By Lori Fredrich Senior Food Writer, Dining Editor, Podcast Host Published Feb 07, 2020 at 9:16 AM Photography: Lori Fredrich

I'd like to share what is likely to be an unsurprising confession: I’m a sucker for great cookbooks. I love the glossy pages filled with mouth-wateringly delicious, well photographed food. I love delving into the (often personal) stories behind the dishes. I love gleaning inspiration from new techniques, presentations and approaches to food and ingredients.

The best of the bunch not only feed my inner food geek, but also provide me with guidelines (and sometimes recipes) for creating something new and different. And, if a cookbook is really worth its weight, it’s as interesting to read as it is beautiful sitting on the shelf.

Sadly, a good many books meant for home cooks are gorgeous, but not particularly useful. In fact, out of the hundreds I’ve collected, only a precious fifteen or twenty actually make it into regular rotation in my kitchen.

I’m suspecting that the new America's Test Kitchen cookbook  "Everything Chocolate: A decadent collection of morning pastries, nostalgic sweets and showstopping desserts" might well become one of those books.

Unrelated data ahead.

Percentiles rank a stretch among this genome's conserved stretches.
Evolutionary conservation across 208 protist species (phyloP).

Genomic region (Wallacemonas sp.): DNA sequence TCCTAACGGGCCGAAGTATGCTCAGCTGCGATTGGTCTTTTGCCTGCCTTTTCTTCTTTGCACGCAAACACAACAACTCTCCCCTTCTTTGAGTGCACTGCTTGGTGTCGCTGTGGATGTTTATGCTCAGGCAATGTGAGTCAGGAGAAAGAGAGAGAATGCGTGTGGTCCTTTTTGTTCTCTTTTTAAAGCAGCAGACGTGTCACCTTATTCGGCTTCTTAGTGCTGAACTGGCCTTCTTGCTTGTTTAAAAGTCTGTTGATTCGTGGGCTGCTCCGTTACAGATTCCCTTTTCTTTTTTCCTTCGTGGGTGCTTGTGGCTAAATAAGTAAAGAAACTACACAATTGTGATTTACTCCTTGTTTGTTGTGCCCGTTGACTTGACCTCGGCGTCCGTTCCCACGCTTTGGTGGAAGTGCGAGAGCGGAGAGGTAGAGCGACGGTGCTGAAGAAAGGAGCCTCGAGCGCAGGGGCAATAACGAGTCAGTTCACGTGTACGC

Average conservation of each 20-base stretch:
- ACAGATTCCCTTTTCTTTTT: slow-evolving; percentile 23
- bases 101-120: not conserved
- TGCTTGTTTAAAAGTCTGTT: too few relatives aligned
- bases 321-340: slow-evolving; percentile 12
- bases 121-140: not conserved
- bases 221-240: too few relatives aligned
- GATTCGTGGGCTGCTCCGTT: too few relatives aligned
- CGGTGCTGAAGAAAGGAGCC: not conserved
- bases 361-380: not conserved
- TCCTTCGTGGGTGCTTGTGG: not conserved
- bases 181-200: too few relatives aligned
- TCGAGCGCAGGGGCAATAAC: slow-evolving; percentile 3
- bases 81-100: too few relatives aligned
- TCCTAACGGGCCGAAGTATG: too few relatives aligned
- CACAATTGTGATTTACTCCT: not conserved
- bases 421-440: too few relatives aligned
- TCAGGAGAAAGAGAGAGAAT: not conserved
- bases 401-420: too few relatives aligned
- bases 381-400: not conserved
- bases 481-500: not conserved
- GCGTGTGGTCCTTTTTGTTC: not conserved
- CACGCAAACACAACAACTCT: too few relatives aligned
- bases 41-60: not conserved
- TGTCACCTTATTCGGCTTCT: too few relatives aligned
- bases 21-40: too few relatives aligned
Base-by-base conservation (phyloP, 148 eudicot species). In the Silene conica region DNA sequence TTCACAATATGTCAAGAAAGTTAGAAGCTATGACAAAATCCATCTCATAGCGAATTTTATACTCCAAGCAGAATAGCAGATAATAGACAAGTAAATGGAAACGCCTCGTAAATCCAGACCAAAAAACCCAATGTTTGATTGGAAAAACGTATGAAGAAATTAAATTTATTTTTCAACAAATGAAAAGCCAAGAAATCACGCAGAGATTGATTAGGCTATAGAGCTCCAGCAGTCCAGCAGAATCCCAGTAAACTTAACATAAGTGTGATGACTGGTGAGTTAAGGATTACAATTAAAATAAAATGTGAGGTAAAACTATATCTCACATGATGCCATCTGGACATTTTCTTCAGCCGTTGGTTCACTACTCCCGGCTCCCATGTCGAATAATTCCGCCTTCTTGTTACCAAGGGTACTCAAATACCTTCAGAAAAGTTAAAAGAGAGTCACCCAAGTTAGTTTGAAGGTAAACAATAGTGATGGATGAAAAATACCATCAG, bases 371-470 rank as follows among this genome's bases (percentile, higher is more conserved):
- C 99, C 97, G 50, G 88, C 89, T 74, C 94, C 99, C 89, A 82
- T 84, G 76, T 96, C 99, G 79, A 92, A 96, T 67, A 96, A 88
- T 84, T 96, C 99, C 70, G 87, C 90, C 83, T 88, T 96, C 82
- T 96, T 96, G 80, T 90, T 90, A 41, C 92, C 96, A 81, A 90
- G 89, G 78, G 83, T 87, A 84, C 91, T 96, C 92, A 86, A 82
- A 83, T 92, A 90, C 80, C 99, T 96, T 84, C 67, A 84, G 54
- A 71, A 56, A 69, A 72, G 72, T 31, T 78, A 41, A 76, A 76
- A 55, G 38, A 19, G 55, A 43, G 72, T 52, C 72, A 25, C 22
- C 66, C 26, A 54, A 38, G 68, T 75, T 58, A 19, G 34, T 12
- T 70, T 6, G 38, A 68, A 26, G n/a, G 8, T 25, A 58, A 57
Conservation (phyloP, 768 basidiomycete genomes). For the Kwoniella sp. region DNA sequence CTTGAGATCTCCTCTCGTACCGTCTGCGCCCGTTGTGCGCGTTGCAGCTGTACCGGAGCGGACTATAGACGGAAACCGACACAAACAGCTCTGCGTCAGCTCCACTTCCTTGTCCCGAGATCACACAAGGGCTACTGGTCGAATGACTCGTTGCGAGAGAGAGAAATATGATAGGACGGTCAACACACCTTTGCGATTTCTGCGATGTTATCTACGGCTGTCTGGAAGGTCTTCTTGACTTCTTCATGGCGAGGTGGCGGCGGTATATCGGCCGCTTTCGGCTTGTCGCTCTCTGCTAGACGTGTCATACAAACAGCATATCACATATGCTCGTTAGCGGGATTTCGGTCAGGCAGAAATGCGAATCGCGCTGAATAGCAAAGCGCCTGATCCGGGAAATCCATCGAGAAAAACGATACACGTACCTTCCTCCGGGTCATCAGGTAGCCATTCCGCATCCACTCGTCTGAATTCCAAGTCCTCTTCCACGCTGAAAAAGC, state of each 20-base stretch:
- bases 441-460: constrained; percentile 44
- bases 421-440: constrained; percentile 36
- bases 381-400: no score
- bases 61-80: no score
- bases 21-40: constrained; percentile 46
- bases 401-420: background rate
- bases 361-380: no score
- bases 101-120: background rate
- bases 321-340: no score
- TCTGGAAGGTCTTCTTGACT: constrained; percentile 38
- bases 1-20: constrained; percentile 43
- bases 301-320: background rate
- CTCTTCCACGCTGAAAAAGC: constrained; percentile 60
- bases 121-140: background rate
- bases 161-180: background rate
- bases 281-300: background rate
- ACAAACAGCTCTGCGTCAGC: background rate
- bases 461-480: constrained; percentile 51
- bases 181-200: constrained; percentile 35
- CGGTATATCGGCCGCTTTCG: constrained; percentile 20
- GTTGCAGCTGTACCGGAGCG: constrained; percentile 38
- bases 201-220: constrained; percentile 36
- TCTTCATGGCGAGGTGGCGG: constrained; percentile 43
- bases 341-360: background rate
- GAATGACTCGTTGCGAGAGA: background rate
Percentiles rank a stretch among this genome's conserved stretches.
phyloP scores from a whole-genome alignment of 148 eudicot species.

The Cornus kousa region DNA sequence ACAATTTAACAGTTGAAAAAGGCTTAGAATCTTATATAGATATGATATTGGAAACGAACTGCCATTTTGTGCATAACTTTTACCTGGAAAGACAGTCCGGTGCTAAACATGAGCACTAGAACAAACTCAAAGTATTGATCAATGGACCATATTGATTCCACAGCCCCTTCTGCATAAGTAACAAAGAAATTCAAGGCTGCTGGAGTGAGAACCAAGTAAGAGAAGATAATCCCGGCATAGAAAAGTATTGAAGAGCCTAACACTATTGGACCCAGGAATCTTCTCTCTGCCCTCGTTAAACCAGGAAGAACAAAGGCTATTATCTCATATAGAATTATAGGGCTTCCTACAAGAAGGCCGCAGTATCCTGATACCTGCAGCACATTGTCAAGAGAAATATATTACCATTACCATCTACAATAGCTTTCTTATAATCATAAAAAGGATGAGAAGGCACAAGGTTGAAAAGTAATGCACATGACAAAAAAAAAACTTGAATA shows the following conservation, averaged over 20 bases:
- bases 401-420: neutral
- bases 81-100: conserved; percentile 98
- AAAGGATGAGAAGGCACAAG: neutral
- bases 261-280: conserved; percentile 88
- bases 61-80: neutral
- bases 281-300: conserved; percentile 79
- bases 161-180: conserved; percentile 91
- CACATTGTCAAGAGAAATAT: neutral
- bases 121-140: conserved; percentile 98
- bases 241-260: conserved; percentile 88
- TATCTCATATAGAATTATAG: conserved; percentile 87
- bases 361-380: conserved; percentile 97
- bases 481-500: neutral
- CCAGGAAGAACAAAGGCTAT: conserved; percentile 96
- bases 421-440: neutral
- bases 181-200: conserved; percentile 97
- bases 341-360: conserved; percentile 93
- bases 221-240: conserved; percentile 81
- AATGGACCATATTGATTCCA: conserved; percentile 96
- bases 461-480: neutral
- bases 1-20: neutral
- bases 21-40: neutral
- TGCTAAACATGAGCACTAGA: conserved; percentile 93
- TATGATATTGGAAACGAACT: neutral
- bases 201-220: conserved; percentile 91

Here’s why.

Plenty of recipes

The book has a remarkable collection of recipes, from nostalgic desserts like Nanaimo bars, chocolate eclair cake to breakfast items like triple chocolate sticky buns, babka and chocolate cake doughnuts. The book also includes a number of special occasion recipes including a holiday Yule log and a chocolate-raspberry heart cake that would be perfect for Valentine's Day (see recipe below).

Some are fairly quick and easy (think: Nutella and hazelnut crispy rice cereal treats and no bake rocky road bars). Others, like chocolate croissants, are great inclusions for weekends when you’ve got a bit more time on your hands.

Even better, there are quite a few intriguing, more modern recipes like chocolate-cardamom cake with roasted pears, white chocolate-pink peppercorn panna cotta and a chocolate, matcha and pomegranate tart.

Useful tips & short-cuts

The book contains a concise explanation of the differences between Dutch process and natural cocoa powders (as well as the impact each has on various recipes) as well as tips on buying good quality products.

There’s a quick lesson in craft chocolate, including information on the flavor profiles you can expect from cocoa beans grown in various parts of the world (as well as why it’s probably a bad idea to waste artisan chocolate in cooking). It also contains useful tips for deciding when to use chocolate chips and when to chop your own bar chocolate.